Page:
I agree: “The greatest challenge for investors isn’t putting together a strategy; it is putting together a strategy that they can follow over time.” Viskanta tells us why this is so challenging: “we all need some strategy or structure to help buffer our portfolios from our worst instincts.”
In medicine, it is true that the doctor who treats himself has a fool for a patient. The reason is obvious. It is impossible to be objective particularly with medicine which is not a pure science. Is investing not likewise? The issue of our own “worst instincts” prevents us in the long term from remaining objective with our own portfolio management and maybe it’s true for some of us that the DYI has a fool for a client! Using a fee only financial advisor is very worthwhile I think for most of us who suffer from “worst instincts” syndrome!
Hmmm, doesn’t really make me want to rush out and buy this!
I like the theme of global diversification reiterated here. It is important to not just focus on Canada. And for many investors, the focus is just on Canada, and some on just Canada and US. I think looking beyond at least our own home nation, and also outside of North America, will be important in the long run. Right Dan?
I think John Degoey of BNN often emphasizes this point as well. He is the only guy on BNN that I actually listen to.
@Jon: Thanks for the perspective. I do know several financial professionals who use an adviser, not because they need someone with more knowledge, but because they need someone to be help them control their impulsive behaviour.
@James: I’m curious: What did I say to turn you off?
@Peter: Over the very long term (and investors aren’t very good at thinking longer than two or three years) it doesn’t make a lot of sense to assume that your home country will be the best place to invest. Canada has a very small, very poorly diversified stock market that will certainly enjoy periods where it underperforms the rest of the world. And as Viskanta points out, sometimes those periods can be very long.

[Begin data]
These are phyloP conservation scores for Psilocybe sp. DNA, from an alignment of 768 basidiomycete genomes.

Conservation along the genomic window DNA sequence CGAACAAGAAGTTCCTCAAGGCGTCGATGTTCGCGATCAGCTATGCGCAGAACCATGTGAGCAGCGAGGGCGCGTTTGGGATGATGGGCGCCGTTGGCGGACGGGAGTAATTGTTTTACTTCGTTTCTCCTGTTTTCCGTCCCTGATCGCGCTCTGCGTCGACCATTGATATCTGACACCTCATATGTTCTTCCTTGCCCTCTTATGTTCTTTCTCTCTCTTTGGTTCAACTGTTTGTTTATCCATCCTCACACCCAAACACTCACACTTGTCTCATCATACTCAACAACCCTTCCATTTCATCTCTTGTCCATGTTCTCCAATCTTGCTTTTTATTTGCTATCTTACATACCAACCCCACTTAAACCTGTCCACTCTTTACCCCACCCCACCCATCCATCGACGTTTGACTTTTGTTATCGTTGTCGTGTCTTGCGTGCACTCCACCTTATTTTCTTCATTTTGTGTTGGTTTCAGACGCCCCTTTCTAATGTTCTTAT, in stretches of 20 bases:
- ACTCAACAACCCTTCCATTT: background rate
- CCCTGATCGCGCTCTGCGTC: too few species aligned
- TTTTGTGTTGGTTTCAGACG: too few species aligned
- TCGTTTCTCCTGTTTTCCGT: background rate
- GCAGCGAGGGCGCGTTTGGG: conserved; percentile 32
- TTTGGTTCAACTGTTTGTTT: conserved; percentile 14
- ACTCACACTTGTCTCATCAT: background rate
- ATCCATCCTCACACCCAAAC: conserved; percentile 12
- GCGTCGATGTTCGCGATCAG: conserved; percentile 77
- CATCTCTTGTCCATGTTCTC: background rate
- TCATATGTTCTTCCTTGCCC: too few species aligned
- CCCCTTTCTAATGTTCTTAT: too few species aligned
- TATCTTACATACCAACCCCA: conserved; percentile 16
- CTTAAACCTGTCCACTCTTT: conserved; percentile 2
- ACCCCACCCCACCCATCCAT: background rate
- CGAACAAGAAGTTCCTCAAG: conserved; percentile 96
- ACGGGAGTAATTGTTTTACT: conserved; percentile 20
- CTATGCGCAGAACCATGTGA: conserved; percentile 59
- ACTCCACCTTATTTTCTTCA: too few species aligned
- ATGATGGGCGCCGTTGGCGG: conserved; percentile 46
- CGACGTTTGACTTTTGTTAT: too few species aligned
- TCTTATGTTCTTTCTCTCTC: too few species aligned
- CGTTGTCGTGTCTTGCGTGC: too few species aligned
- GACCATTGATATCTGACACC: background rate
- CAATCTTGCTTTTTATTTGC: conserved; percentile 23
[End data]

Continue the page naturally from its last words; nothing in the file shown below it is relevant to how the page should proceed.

In his book, he has a chapter called “Alternative Assets”. Can someone please tell me what this includes? I don’t want to buy the book to find out.
@Ryan: That chapter discusses hedge funds, private equity/venture capital, options, managed futures, REITs and gold. His conclusion is that individual investors should generally avoid all of these except REITs (and perhaps managed futures for their diversification benefit).
What’s the knock on options?
I think a key problem with a lack of financial literacy is how it is used as a lever to charge high fees in the financial services industry. Mutual fund fees in Canada are still way too high and even 1.5% or 1% for an ETF only portfolio, which seems to be the going rate, may eat up half the real return if we are in a low return world for a while or if you are retired and have over half your portfolio in bonds and bond funds.
Its even worse if the advisor doesn’t have a fiduciary requirement.
I get how one can become ones own worst enemy, especially with volatility but I am sure there is an alternative model out there, based on a platform that exploits information technology that can offer low cost fiduciary advice and management of an all ETF portfolio. I am fiddling around with the math on this one myself right now.
Related: if you haven’t used up your 10 free articles yet, or have a subscription, search for the article “Regulators mull fiduciary duty for investment advisors” on The Globe and Mail site.
Dan, nothing specific in your review, but regular readers of your blog have already digested most of these thoughts.